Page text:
I have met many trainers and coaches in my field, but none with the knowledge and skills that Ozzy Kirdar possesses. – Cem Eren
Functional training has its origins in rehabilitation. Physical and Occupational therapists often use this approach to retrain patients with movement disorders. Interventions are designed to incorporate task and context specific practice in areas meaningful to each patient, with an overall goal of functional independence. For example, exercises that mimic what patients did at home or work may be included in treatment in order to help them return to their lives or jobs after an injury or surgery. Thus if a patient’s job required repeatedly heavy lifting, rehabilitation would be targeted towards heavy lifting, if the patient were a parent of young children, it would be targeted towards moderate lifting and endurance, and if the patient were a marathon runner, training would be targeted towards re-building endurance. However, treatments are designed after careful consideration of the patient’s condition, what he or she would like to achieve, and ensuring goals of treatment are realistic and achievable.
Functional training attempts to adapt or develop exercises which allow individuals to perform the activities of daily life more easily and without injuries.
In the context of body building, functional training involves mainly weight bearing activities targeted at core muscles of the abdomen and lower back. Most fitness facilities have a variety of weight training machines which target and isolate specific muscles. As a result the movements do not necessarily bear any relationship to the movements people make in their regular activities or sports.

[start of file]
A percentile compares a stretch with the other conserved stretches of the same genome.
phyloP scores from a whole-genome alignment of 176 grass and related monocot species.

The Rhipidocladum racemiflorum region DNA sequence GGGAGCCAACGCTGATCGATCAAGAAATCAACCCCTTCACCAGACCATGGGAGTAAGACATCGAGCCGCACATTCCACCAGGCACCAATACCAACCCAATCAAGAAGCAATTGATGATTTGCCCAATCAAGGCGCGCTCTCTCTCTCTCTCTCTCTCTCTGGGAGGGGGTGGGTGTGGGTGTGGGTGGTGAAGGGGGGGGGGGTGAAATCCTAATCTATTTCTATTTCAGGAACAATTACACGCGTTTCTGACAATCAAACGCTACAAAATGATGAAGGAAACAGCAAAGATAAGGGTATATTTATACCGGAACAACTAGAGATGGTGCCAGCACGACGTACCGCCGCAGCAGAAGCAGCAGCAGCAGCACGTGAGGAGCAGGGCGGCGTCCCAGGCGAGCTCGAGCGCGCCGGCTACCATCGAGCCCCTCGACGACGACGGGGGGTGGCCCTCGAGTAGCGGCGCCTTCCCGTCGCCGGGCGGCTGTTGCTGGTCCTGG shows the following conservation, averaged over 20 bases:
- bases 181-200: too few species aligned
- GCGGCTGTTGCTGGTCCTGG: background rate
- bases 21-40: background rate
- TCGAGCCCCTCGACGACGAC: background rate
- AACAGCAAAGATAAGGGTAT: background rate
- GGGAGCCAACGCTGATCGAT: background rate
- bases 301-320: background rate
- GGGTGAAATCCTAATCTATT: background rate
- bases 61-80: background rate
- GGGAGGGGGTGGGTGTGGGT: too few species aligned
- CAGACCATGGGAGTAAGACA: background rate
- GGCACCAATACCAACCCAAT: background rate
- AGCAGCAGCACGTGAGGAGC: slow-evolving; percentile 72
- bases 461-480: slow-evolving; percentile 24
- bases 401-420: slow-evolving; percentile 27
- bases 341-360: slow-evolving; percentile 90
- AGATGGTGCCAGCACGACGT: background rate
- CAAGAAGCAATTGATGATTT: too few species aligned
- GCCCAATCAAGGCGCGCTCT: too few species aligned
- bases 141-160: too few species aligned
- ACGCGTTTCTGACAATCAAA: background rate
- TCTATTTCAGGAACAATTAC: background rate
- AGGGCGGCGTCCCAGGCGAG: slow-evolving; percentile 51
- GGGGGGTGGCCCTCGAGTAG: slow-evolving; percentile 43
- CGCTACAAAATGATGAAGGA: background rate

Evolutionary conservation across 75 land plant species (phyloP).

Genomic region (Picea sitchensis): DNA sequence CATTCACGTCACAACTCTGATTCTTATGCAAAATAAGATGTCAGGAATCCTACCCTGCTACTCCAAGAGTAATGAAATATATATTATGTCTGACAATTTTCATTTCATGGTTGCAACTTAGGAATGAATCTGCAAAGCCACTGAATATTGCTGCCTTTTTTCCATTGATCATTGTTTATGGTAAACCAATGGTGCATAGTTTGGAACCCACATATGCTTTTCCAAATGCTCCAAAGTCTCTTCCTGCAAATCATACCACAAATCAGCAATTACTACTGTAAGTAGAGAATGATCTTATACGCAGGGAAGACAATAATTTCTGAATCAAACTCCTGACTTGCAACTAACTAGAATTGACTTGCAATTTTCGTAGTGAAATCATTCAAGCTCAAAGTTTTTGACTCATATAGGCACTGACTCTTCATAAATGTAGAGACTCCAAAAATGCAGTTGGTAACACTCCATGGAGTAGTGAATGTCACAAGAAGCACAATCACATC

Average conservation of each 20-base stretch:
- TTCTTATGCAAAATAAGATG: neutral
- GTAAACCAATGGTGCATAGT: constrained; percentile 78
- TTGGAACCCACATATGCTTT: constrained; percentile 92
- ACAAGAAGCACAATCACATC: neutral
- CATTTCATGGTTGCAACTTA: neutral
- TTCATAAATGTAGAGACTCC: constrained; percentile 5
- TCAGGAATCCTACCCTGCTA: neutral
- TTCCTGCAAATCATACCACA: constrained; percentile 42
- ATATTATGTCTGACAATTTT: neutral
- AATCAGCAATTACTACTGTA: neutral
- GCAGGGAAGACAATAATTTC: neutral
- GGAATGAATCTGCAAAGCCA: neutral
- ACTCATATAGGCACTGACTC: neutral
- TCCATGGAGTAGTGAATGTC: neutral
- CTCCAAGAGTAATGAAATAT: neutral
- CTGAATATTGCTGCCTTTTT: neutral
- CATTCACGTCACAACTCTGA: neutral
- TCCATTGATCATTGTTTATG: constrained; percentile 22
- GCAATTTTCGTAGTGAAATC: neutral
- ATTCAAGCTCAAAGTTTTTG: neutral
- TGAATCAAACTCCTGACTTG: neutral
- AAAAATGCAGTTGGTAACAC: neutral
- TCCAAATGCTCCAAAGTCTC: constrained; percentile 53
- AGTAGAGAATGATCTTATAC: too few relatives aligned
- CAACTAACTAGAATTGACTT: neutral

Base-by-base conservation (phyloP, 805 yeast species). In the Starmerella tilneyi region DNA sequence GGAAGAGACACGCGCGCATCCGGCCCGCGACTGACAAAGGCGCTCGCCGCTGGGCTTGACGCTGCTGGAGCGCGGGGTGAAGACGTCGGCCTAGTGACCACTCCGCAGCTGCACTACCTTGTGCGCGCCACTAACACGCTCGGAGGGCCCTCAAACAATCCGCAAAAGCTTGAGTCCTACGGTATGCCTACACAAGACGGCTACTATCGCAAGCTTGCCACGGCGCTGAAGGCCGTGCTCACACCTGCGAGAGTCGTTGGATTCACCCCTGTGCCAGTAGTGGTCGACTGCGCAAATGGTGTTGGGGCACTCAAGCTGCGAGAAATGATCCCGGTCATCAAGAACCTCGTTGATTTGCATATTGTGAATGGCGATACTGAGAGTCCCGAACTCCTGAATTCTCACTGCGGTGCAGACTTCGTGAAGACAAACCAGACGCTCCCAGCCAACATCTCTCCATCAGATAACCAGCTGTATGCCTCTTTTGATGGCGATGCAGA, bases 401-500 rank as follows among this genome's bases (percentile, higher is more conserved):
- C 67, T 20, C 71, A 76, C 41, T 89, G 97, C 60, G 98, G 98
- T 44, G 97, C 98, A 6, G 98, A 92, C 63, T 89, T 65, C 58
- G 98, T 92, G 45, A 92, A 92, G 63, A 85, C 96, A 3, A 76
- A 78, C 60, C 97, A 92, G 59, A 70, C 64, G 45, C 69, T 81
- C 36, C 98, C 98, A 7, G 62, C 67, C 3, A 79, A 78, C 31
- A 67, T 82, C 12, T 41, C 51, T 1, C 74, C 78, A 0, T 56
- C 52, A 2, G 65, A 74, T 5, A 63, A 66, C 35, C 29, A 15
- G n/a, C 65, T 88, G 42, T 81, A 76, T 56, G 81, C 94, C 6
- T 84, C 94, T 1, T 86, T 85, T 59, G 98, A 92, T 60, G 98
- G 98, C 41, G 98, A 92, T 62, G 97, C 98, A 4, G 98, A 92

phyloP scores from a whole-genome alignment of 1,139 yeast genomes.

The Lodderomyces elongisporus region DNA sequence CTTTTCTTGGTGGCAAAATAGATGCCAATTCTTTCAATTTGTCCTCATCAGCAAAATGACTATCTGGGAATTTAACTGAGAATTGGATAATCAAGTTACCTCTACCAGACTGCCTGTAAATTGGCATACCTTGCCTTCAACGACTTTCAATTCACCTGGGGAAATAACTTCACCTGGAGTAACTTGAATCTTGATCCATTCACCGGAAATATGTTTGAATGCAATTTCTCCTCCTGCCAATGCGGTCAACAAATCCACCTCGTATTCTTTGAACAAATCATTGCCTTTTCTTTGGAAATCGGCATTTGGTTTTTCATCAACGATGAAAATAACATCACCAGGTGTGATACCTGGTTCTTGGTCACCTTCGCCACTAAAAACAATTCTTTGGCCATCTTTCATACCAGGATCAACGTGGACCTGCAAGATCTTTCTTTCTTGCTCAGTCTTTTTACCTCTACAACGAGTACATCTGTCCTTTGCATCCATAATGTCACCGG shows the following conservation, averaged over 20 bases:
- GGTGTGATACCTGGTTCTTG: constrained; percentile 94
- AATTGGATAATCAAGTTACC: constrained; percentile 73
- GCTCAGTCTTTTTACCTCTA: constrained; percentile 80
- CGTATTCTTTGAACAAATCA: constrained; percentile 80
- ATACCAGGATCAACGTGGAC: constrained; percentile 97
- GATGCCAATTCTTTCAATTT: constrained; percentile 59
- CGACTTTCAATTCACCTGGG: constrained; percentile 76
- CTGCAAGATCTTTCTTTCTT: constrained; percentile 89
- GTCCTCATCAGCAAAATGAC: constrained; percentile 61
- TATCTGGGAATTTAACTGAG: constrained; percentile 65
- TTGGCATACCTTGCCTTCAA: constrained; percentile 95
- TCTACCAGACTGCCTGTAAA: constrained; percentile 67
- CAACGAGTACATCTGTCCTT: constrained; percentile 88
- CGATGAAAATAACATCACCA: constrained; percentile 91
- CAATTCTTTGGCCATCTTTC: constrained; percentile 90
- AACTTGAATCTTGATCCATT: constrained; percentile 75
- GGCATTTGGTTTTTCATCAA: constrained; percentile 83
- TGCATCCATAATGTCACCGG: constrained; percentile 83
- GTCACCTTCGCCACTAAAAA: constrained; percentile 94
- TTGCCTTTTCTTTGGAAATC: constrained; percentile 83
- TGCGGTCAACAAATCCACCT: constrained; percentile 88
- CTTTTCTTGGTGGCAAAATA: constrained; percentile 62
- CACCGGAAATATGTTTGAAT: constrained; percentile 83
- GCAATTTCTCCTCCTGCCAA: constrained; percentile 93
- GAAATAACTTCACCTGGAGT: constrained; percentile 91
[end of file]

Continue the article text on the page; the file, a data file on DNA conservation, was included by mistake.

In rehabilitation, training does not necessarily have to involve weight bearing activities, but can target any task or a combination of tasks that a patient is having difficulty with. Balance (ability) training, for example, is often incorporated into a patient’s treatment plan if it has been impaired after injury or disease.
Components of a functional exercise program
To be effective, a functional exercise program should include a number of different elements which can be adapted to an individual’s needs or goals:
- Based on functional tasks directed toward everyday life activities.
- Individualized – a training program should be tailored to each individual. Any program must be specific to the goals of an individual, focusing on meaningful tasks. It must also be specific to the individual state of health, including presence or history of injury. An assessment should be performed to help guide exercise selection and training load.
- Integrated – It should include a variety of exercises that work on flexibility, core, balance, strength and power, focusing on multiple movement planes.
- Progressive – Progressive training steadily increases the difficulty of the task.
- Periodized – mainly by training with distributed practice and varying the tasks.
- Repeated frequently.
- Use of real life object manipulation.
- Performed in context-specific environments.
- Feedback should be incorporated following performance (self-feedback of success is used as well as trainer/therapist feedback).